We all get stuck in fashion ruts every now and then because when we find a style that works, we want to embrace it. Today I realized that I am caught in the trap of trying to make everything versatile. It's cold here in Chicago and I decided that instead of wrapping myself in layers of down and fleece, I would go out and and find a new pair of jeans. Shopping for jeans is one of my least favorite activities, but I prepped ahead of time by scouting out the options online since I was trying to break my habit of buying the same jeans from LOFT (which are a little too short in the petite sizes, but way too long in the regular sizes). A few styles on the Levi's website looked promising so I walked into Levi's on Michigan Avenue...and immediately got distracted by an adorable printed sweatshirt. It wasn't part of my jean-buying mission, but I added it to my try-on pile anyway so I would have something uplifting if the jeans didn't fit well. They didn't, but the sweatshirt looked great!
As I was standing in front of the mirror feeling a bit bummed about the unflattering denim I had gotten my hopes up about, I found myself wishing that the sweatshirt was more versatile so I could justify buying it. But here's the thing: I wasn't at a loss for occasions I would be able to wear it. Actually I was thinking that this would be perfect for hanging out with friends on the weekend, a section of my wardrobe that is severely lacking. The problem I was getting hung up on was that I would only be able to wear it casually. It is not a piece that can be dressed up for a day at the office or dinner at a nice restaurant and as a result I was ready to skip it.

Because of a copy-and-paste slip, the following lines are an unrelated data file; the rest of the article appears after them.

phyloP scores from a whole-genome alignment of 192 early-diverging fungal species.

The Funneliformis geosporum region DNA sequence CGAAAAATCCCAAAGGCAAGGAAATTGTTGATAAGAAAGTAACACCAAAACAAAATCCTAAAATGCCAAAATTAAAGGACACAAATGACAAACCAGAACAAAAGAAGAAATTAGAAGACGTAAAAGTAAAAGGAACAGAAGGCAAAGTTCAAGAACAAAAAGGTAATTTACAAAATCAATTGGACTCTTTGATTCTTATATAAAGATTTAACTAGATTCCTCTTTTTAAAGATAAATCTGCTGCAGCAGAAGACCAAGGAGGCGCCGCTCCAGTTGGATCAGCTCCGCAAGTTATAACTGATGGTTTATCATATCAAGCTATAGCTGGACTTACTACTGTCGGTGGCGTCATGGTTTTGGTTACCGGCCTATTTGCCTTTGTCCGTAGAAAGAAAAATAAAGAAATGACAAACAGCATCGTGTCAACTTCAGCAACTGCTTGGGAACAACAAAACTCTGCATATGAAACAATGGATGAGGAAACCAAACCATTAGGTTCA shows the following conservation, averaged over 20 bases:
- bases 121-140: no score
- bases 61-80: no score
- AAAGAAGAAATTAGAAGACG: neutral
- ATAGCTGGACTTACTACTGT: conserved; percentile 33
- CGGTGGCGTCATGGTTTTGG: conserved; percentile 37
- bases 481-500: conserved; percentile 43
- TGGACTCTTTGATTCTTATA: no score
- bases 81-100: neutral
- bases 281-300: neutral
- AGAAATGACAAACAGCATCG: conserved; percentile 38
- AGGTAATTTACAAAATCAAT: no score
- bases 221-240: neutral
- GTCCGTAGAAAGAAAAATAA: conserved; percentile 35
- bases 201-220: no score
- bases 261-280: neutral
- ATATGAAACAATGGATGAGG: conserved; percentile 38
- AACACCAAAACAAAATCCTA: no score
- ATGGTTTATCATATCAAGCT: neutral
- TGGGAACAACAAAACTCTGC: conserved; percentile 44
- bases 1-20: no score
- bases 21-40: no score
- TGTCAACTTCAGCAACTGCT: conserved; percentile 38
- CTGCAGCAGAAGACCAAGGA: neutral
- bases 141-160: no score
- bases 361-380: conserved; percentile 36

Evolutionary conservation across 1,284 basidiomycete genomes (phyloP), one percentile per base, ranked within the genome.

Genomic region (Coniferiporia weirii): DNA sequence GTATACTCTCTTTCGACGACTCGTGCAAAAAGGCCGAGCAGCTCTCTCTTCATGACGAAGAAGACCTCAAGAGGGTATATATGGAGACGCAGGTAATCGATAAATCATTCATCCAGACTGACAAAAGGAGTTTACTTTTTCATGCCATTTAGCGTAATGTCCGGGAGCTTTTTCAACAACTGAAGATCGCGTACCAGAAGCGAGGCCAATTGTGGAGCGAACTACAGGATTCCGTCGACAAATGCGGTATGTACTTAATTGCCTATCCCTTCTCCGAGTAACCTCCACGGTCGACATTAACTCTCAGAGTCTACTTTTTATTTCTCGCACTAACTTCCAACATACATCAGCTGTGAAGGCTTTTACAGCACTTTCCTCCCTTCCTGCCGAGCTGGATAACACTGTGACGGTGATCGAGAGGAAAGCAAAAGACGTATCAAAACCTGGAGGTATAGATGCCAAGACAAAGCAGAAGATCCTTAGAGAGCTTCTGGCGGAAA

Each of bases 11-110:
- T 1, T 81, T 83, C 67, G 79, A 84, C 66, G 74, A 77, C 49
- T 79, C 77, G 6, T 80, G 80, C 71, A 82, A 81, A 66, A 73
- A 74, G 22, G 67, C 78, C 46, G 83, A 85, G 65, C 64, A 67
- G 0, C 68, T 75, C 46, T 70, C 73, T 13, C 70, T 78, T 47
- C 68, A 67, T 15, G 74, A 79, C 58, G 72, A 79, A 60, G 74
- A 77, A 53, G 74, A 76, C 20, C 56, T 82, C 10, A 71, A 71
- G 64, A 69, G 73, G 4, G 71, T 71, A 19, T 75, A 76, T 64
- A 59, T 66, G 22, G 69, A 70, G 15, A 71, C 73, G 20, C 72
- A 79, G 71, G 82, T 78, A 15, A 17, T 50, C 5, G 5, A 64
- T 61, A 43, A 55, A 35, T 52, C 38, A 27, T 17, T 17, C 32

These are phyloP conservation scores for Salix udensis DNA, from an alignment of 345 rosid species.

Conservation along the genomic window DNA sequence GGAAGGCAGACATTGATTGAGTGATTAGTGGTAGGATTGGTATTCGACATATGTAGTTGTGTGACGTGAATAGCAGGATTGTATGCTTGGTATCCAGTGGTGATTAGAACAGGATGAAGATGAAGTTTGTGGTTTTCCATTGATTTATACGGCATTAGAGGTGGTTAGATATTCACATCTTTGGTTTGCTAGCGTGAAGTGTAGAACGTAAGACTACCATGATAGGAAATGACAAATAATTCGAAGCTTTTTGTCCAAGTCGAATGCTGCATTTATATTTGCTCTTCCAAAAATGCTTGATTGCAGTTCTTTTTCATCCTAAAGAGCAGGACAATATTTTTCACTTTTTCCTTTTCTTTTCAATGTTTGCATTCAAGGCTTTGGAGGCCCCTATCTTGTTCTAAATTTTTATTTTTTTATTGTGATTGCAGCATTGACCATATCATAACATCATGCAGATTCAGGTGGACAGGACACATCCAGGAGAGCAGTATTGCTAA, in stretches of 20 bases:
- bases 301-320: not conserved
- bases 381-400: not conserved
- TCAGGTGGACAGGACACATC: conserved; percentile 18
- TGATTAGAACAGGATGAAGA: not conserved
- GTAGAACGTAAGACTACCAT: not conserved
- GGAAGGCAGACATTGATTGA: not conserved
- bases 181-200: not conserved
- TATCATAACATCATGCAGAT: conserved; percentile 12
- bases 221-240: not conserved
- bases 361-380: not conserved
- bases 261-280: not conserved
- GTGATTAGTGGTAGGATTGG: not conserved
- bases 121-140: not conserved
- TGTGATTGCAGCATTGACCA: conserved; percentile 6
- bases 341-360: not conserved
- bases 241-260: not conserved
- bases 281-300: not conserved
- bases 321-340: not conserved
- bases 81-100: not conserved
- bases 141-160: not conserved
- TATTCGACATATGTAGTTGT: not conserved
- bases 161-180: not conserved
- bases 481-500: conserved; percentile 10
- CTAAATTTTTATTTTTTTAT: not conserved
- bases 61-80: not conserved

Although I write a lot about versatility here on the blog, I feel like I need to temper my enthusiasm for that topic with another sentiment. It's okay to have single-use clothes. In fact, to have a truly well-rounded wardrobe you will probably need to have a couple. Maybe it's a patterned sweatshirt that you can throw on with jeans and boots for a casual look to wear to the coffee shop or maybe it's a sequin top to wear to your friends' birthday dinners. Clothes don't have to be versatile in order to be useful. Just because I can wear a cardigan in every outfit, no matter the dress code, doesn't mean that I should or that I will enjoy doing so.
The motto of this blog is "love what you wear everyday." Somewhere along the way I got distracted from that. Luckily I had a pile of coupons burning a hole in my pocket so I got the sweatshirt from Levi's and another one (in a floral print) from LOFT. I might only get to wear them on the weekends, but that's okay. Not everything in your wardrobe has to be versatile as long as everything has a purpose.
I'm switching things up a little bit this week. I am way behind on all the book reviews I've been wanting to write, so I am using the next few days to catch up them. They will be posted on the bread and flowers section of the blog, so head over there if you are looking for new content. Today I posted a review of Marisha Pessl's novel Night Film which I wish I had read sooner. There's also a Thanksgiving post about choosing the perfect pumpkin for your pumpkin pie. (Spoiler: it's a cheese pumpkin.) Fashion posts will resume over the weekend, but if you have any style questions that need answering in the meantime, feel free to contact me!